For the first time, I saw the presidential homes of Jefferson, Madison, and Monroe. For the first time, I went to a rodeo and saw cowgirls doing barrel races. For the first time, I saw a naturalization ceremony welcoming new American citizens into the country.

And for the first time, I started examining the narratives we tell about slavery.

The Mere Distinction of Colour, James Madison’s Montpelier

When I was in elementary school in Boston, we learned about the Civil War. We knew about Harriet Tubman and her bravery in leading slaves through the Underground Railroad. But most of all, we were taught that racism was over. In the past there were slaves, and in the past the races were segregated, but now everyone is truly equal. The history of our country was laid out simply, with clear heroes and villains. We didn’t talk about racism or even acknowledge the hypocrisy of creating a free nation that enslaved millions of people. And as an Asian American, I honestly didn’t think too much about it.

Remembering my childhood, I was amazed to see how much progress had been made in addressing our nation’s shameful past. At Monticello, there was talk about the upcoming Sally Hemmings exhibition. At Montpelier, a recently opened slavery exhibit called ‘The Mere Distinction of Colour’. And both the University of Virginia and William & Mary were candid about the role slaves had played in the construction of their universities.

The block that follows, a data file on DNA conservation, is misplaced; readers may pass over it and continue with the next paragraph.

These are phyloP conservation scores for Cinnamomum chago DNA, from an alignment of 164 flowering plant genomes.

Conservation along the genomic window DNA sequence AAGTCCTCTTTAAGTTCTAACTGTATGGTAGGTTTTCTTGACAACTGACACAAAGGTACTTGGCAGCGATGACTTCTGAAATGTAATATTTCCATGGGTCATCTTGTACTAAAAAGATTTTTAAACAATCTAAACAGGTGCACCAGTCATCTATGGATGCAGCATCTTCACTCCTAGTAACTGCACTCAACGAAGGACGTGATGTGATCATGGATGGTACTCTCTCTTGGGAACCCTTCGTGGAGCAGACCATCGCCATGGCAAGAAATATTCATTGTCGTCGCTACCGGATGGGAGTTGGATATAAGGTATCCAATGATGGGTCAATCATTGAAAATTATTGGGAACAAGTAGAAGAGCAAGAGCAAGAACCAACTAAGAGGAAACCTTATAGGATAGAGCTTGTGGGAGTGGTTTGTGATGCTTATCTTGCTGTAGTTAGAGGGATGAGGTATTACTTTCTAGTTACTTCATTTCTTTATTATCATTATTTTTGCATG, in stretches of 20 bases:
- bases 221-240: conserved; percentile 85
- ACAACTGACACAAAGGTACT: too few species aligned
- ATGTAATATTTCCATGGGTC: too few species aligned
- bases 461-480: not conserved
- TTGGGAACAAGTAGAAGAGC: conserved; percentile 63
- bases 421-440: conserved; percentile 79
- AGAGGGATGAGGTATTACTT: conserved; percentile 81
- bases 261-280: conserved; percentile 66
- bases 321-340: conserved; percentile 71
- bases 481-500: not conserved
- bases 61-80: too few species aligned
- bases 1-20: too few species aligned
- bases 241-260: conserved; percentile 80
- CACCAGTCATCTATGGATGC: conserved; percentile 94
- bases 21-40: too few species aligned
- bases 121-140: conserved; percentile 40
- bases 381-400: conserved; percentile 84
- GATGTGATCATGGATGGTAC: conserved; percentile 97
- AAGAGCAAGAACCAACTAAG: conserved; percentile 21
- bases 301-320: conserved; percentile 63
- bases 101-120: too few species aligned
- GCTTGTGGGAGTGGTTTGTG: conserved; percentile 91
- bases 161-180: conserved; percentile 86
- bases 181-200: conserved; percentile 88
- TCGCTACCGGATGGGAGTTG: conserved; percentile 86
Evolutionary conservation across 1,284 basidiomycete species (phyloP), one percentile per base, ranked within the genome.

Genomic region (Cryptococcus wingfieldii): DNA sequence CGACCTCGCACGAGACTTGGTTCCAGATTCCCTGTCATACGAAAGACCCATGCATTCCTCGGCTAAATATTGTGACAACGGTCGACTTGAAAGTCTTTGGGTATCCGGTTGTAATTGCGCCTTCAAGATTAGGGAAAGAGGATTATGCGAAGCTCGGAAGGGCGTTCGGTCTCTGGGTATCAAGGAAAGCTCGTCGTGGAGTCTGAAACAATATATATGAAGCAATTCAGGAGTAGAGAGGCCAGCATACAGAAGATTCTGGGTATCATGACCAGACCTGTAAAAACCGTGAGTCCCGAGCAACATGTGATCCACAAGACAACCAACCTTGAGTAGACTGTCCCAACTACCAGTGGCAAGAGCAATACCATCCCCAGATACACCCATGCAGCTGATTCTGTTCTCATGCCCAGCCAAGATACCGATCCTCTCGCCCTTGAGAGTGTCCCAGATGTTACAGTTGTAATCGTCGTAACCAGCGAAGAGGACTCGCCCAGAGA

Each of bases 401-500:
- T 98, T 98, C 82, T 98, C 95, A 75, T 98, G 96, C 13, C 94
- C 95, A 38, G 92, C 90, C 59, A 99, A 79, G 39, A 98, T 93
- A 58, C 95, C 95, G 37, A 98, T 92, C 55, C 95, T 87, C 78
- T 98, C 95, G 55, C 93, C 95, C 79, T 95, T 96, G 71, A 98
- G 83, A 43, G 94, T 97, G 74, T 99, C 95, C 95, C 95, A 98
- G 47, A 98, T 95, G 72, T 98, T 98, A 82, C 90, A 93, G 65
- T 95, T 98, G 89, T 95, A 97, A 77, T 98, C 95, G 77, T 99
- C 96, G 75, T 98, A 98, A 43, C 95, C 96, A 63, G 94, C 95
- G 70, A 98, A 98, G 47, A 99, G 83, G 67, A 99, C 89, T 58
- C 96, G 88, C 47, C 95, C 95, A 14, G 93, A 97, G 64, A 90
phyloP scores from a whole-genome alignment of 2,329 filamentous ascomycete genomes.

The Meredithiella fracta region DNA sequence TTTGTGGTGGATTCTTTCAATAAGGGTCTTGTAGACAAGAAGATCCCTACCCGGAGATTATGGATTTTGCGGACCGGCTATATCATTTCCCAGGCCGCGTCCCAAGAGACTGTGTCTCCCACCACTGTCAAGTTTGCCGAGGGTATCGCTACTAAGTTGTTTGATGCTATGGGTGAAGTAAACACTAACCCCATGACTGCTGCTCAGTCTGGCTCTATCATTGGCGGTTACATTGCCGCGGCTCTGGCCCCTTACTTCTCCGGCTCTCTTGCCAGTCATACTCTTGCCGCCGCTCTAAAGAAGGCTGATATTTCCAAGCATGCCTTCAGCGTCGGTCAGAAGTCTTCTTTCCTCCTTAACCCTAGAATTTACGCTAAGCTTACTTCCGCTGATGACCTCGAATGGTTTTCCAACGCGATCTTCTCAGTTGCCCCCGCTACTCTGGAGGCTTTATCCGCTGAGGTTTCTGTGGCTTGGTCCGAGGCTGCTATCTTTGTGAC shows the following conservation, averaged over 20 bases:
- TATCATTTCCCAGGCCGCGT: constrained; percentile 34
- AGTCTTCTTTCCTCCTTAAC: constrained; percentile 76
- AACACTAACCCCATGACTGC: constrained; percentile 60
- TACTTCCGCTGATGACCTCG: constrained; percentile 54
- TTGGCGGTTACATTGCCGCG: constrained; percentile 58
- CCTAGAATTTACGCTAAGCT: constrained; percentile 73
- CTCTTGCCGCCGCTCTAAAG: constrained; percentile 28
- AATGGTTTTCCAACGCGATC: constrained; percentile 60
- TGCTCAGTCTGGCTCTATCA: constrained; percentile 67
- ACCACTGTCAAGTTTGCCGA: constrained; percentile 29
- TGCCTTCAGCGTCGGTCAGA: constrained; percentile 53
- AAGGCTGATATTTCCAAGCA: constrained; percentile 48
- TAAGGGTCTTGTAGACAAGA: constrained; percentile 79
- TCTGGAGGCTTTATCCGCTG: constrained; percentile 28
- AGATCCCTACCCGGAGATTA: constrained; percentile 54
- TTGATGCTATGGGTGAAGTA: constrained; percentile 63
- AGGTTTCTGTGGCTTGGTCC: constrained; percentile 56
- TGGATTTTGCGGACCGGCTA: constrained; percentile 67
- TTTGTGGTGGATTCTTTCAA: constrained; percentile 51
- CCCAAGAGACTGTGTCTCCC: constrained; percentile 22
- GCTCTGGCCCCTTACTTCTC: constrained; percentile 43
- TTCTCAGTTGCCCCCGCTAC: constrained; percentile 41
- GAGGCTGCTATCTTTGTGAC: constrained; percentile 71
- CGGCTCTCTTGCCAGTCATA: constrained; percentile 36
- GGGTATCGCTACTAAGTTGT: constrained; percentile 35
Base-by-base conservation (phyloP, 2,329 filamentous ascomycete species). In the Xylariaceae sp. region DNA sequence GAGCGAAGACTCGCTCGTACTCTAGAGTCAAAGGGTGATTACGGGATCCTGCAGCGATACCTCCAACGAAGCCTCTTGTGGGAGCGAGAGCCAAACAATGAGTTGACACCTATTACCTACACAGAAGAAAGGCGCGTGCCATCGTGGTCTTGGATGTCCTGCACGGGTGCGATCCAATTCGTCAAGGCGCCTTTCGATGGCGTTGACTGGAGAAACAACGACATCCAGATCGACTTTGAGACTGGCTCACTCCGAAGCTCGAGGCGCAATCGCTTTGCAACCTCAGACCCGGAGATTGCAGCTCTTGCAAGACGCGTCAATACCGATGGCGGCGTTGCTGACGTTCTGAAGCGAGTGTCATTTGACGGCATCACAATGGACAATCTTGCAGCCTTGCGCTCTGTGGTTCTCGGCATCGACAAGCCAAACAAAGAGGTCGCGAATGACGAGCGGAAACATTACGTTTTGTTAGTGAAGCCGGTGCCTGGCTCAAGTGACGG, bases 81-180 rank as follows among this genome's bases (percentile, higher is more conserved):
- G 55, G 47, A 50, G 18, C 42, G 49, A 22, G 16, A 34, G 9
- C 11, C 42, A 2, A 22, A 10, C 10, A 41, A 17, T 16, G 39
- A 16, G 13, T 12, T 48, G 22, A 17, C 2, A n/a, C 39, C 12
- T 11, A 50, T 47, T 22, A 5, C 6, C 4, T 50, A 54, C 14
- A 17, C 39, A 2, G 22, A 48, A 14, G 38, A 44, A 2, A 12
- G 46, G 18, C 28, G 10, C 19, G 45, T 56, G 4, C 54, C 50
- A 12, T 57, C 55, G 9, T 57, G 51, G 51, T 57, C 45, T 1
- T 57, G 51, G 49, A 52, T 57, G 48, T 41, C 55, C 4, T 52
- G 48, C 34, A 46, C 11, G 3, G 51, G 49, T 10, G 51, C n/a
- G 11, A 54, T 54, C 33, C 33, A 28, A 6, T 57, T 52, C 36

All the sites we visited with the Fellows kept the issue of slavery front and center, and I was excited to see that institutions were opening up a dialogue about racism and slavery.

The Fellows, however, weren’t as thrilled as I was about our progress.

“How can the Founding Fathers believe that all men were created equal, yet own slaves,” they asked. “Why do you keep telling us to consider the historical context? It doesn’t matter how well a master treated his slaves; they were still slaves.”

The Mere Distinction of Colour, James Madison’s Montpelier

Hearing the Fellows speak, I realized that I was guilty of this too. We say that slavery is wrong, that we’re glad that it ended and that it should have ended sooner. Yet at the same time we try to justify and romanticize slavery when we look at our forefathers. We make excuses for them about how they knew that slavery was wrong, but they continued to own slaves as they struggled to find a way of ending it.